Is Our Politicians Learning? Affordable Housing Edition

One of the big problems with Philly's current approach to affordable housing policy is the scale issue. The ways that we're spending public money now don't come anywhere close to helping the number of residents who need housing assistance, and still wouldn't come close even if elected officials dedicated millions more to the existing programs. Continue reading

Redistricting Round-up: Justices Seem Open to Overturning Maps, 'Stack Map' Stack Moment

The PA Supreme Court heard oral arguments this week in the League of Women Voters case we wrote about recently, and Liz Navratil reports that things are not looking great for Pennsylvania's current Congressional map, which is generally acknowledged to be one of the most extreme cases of partisan gerrymandering in the country.  Continue reading

Philly Voters Deserve Open and Competitive Elections for Congress and Democratic Party Chair in 2018

(We are all this boy, in Bob Brady's Democratic Party | Image: WHYY) Over the past year, there's been an amazing small-d democratic resurgence building in Philly politics. Our usually sleepy District Attorney and Controller election cycle saw huge voter turnout due to two exciting primaries, and grassroots groups are on the march to revive the local Democratic Party's creaky get-out-the-vote apparatus. But not everybody is getting in the democratic spirit. Continue reading

What Happens If the PA Supreme Court Strikes Down PA's Gerrymandered Maps This Month?

(IMAGE: The Washington Post) Pennsylvania's Congressional maps are arguably the most extreme recent example of partisan gerrymandering in the country, so it's not surprising that there are now three different lawsuits targeting them, one state and two federal. One of the federal lawsuits had a setback in federal court yesterday, but that's not the last word on the issue, as there seem to be decent odds that the state Supreme Court will throw out PA's maps in a few weeks. Continue reading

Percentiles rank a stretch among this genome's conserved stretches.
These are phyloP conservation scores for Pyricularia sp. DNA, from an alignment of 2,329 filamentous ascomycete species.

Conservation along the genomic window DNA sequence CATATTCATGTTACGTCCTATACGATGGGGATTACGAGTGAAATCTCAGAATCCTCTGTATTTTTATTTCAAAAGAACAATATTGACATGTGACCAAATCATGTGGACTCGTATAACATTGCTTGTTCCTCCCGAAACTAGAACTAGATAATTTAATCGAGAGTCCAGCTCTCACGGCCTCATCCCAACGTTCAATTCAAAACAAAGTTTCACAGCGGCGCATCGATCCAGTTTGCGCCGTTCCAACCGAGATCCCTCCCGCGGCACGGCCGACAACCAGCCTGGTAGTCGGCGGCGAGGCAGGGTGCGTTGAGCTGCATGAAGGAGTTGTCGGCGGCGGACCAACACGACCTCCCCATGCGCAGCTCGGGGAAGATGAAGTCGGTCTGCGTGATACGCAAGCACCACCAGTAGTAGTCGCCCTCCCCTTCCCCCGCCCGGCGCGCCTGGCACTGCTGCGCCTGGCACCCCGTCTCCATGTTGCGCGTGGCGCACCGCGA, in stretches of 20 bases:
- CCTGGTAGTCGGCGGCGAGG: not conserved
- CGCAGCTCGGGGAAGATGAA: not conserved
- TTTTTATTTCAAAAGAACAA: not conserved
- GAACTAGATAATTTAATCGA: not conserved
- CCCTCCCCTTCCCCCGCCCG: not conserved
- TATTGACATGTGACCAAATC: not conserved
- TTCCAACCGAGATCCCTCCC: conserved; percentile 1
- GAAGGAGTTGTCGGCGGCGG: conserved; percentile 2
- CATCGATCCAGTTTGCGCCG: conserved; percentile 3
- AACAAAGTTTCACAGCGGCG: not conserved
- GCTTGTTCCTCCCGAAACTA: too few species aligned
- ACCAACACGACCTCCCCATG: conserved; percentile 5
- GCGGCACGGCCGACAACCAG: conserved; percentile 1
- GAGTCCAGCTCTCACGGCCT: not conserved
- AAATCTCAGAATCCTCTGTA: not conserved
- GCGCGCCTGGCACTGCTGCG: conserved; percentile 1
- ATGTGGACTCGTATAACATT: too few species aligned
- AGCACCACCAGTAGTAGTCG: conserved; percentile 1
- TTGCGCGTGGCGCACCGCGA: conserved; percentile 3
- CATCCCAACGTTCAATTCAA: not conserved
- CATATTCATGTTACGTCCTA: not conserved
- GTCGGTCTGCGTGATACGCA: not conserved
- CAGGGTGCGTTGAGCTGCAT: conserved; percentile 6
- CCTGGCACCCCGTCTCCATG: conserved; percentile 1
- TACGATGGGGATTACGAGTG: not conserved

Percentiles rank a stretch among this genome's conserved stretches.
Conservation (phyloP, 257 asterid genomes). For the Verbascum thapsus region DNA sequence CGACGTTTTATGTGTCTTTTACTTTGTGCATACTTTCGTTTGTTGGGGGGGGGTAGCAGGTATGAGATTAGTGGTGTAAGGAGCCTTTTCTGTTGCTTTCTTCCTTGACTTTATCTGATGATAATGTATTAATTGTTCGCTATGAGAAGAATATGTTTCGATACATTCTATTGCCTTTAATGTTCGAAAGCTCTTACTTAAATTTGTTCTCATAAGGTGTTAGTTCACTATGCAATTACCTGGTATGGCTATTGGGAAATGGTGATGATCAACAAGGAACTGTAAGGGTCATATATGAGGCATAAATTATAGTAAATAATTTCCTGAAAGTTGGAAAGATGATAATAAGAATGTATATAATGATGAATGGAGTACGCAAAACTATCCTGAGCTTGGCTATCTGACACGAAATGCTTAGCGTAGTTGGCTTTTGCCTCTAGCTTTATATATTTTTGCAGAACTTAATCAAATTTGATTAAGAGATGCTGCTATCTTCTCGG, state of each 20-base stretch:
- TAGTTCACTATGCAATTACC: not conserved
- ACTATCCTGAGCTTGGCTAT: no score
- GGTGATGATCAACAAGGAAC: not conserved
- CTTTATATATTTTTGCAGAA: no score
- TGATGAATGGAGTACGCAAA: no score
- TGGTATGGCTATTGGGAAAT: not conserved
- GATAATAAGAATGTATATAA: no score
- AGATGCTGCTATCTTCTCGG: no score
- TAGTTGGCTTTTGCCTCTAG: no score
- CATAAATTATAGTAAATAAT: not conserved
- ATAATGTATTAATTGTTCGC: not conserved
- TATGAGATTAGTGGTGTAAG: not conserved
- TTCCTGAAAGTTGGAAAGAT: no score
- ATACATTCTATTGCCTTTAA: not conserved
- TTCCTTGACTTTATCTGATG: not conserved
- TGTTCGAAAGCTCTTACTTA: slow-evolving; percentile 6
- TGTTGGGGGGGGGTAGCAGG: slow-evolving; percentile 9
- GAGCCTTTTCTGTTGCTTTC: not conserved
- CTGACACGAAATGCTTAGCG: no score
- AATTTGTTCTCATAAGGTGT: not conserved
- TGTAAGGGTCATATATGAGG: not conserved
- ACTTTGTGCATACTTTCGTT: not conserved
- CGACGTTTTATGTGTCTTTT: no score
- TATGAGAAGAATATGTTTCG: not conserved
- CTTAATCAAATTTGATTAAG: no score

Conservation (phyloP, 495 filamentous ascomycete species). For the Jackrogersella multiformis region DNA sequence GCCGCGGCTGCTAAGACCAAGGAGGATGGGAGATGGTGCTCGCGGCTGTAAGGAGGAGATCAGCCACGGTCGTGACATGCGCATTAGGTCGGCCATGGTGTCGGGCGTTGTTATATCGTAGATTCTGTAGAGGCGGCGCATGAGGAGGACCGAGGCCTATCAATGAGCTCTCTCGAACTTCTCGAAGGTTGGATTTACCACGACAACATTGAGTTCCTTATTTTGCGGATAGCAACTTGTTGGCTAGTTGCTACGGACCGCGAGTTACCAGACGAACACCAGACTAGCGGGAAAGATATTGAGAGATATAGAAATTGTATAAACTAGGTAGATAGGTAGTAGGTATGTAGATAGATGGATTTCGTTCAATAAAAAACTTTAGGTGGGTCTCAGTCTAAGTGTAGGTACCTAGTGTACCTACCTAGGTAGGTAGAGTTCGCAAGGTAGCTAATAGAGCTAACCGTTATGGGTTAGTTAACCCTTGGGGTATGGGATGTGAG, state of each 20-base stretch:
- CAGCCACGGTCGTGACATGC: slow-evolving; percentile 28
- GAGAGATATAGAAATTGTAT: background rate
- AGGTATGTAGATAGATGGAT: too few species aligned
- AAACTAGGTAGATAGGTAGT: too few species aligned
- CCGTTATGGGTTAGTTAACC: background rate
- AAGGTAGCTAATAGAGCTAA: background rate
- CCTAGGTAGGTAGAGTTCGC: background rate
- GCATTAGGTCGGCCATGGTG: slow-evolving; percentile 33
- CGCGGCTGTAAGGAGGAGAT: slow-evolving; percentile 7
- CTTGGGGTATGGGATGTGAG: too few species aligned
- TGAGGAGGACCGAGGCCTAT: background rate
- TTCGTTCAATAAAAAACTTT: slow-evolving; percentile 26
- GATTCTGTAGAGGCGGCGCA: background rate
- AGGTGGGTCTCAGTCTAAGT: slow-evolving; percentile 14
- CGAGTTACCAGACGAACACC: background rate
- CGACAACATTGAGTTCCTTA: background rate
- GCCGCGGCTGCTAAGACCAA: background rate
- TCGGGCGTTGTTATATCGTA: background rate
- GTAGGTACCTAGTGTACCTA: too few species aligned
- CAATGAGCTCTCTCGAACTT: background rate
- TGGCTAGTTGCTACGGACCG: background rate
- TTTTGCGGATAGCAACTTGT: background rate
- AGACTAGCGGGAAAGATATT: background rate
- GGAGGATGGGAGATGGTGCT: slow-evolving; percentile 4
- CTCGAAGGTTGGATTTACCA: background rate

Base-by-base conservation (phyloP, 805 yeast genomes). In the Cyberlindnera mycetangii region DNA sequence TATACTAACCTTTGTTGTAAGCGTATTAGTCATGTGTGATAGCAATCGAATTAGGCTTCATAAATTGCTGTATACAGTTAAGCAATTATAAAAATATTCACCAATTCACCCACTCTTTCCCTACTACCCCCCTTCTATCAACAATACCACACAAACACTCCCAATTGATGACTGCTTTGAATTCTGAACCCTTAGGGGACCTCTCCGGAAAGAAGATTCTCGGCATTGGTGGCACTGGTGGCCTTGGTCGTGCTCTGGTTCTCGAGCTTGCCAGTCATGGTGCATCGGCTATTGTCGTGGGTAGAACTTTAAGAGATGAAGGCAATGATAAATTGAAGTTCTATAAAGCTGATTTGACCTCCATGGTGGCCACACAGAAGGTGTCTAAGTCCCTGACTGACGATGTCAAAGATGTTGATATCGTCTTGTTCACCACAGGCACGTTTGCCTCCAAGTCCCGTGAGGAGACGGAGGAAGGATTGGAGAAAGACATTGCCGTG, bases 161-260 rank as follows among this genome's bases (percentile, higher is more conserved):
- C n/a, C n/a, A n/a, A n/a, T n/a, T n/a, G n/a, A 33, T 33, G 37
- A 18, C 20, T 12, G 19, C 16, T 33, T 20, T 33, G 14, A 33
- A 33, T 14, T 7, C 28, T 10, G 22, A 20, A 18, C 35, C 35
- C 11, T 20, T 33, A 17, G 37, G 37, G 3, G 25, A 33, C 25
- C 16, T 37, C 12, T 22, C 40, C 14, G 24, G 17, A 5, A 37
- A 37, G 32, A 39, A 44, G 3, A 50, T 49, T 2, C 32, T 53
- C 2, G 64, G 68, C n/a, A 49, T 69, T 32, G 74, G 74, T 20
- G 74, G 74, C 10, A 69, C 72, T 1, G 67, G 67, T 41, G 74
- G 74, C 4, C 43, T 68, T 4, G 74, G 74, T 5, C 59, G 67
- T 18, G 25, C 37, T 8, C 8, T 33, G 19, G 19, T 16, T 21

City Council Can't Be Trusted to Do Land Sales

(Thank Mark Squilla for this glowing used-car vending tower | Image: Carvana) Land deals are constantly getting City Councilmembers into trouble—sometimes of the criminal variety—and two recent news stories help underscore the need to cut Council out of the business of selling city-controlled land.  Continue reading

Court Strikes Down Zoning Board's Political Ruling in Quaker Building Case

This story broke over the holiday week so it didn't get as much play, but the Court of Common Pleas struck down the Zoning Board of Adjustment's highly political ruling against Post Brothers' proposed industrial-to-residential conversion of the Quaker Building in North Philly. Continue reading

A Closer Look at 2014's Competitive Committeeperson Elections

(Philadelphia Wards and Divisions) We know that the 2014 ward elections were really uncompetitive, with only 14% of Philly's 1,600+ divisions seeing of their seats substantially contested. But digging into that slice of competitive races a bit more, we see that things only look worse from a competitiveness perspective. Continue reading

Philly's Too Complacent About Middle-Class Housing Affordability

(Image: Neighbors for More Neighbors) The Wall Street Journal might have chosen a more sympathetic protagonist for their article about rising home prices in Philadelphia, but there's been a surprising reaction to the article by some of the online commentariat that reveals the true roots of the budding middle-class housing affordability issues in greater Center City. Continue reading

PPA Appoints Bucks GOPer Scott Petri as New ED, Who Pushed For More Suburban Residents on the PPA Board

In a Friday afternoon news dump, the Philadelphia Parking Authority announced that their brief experiment with leadership diversity has come to a swift end with the hiring of suburban Republican Rep. Scott Petri as the Authority's new Executive Director. Continue reading

Three Ways to Reform the 10-Year Tax Abatement

(Rare by-right CMX-2 construction spotted in the wild on Frankford Ave | Photo: Jon Geeting) Ryan Briggs reports that the 10-year tax abatement for property improvements may be in the Kenney administration's crosshairs in next year's budget.  Continue reading